Buffalo schools - and their athletic facilities - are in the midst of a massive $1 billion reconstruction project.
The tree that managed to pop through the concrete grandstands at Buffalo, N.Y.'s All-High Stadium was only the most visible symbol of neglect in an interscholastic athletic program marked by decay. Originally built in the late 1920s, the stadium was shedding large chunks of concrete that gave way to exposed rebar, with entire sections of spectator seating condemned for years. "It was in total ruins," confirms Dave Thomas, athletic director for Buffalo Public Schools, whose entire department, until recently, was allotted less than one-half of 1 percent of the financially ravaged district's annual budget.
But today, thanks to the city's Joint Schools Reconstruction Project - a state-supported 10-year, $1 billion capital-improvements campaign that district officials say will impact about 95 percent of the city's 60-odd public schools - Robert E. Ridge All-High Stadium is now among the finest interscholastic athletic facilities in western New York, if not the entire state. The $6.5 million historic renovation was completed in 2006 and included the installation of new chair-back seats and bleachers, a synthetic-turf field, an all-weather track, renovated rest rooms, the addition of a maintenance garage and new lighting that allows games to be played at night for the first time in 50 years. The seating capacity has dropped from approximately 12,000 in 1928 to 4,200, Thomas says, but the stadium is still large enough to accommodate high school and many small college athletic events.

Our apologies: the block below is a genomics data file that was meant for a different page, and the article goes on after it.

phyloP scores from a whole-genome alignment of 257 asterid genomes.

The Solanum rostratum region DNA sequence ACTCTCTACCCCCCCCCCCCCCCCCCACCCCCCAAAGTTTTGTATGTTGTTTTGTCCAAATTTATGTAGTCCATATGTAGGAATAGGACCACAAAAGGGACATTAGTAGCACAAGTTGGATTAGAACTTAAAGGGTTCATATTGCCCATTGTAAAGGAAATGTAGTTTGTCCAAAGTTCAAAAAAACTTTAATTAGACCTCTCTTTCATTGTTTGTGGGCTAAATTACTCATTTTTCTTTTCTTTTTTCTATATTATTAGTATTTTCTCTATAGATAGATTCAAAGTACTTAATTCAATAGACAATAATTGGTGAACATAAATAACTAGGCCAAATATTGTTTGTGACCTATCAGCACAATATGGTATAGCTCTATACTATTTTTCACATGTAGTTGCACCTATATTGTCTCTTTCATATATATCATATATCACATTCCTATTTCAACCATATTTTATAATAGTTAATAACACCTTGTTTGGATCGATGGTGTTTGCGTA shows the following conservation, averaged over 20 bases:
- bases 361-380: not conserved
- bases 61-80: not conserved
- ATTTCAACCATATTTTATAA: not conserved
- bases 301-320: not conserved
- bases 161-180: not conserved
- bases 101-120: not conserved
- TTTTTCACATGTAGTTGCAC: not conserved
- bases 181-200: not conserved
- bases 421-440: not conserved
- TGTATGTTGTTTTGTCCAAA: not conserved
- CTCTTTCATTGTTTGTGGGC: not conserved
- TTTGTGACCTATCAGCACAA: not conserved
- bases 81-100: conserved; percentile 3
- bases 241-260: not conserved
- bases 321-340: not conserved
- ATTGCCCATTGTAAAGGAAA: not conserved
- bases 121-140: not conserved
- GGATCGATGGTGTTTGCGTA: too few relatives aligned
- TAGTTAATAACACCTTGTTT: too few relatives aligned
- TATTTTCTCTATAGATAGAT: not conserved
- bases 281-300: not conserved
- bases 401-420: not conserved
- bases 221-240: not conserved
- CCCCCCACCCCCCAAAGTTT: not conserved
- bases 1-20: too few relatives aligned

While that stray tree represented decades of disrepair, a rejuvenated All-High is now seen as the root of a widespread revitalization affecting all of the district's 40,000 students. In addition to countless academic-related renovations and additions (the most archaic of buildings were still heated with coal furnaces), the massive reconstruction project has yielded new gymnasiums, swimming pools, sports fields and tracks - including major upgrades at the Johnnie B. Wiley Amateur Athletic Sports Pavilion, an outdoor multiple-sport complex located on the site of the Buffalo Bills' old War Memorial Stadium. District-wide improvements are expected to be ongoing through at least 2012.
The upgrades were long overdue. Buffalo public high school student-athletes had worn the same tattered uniforms season after season, while the cheerleaders drummed up school spirit in their street clothes. Gymnasium courts and swimming pools were too short, and practices were sometimes held on garbage-strewn green spaces within public parks.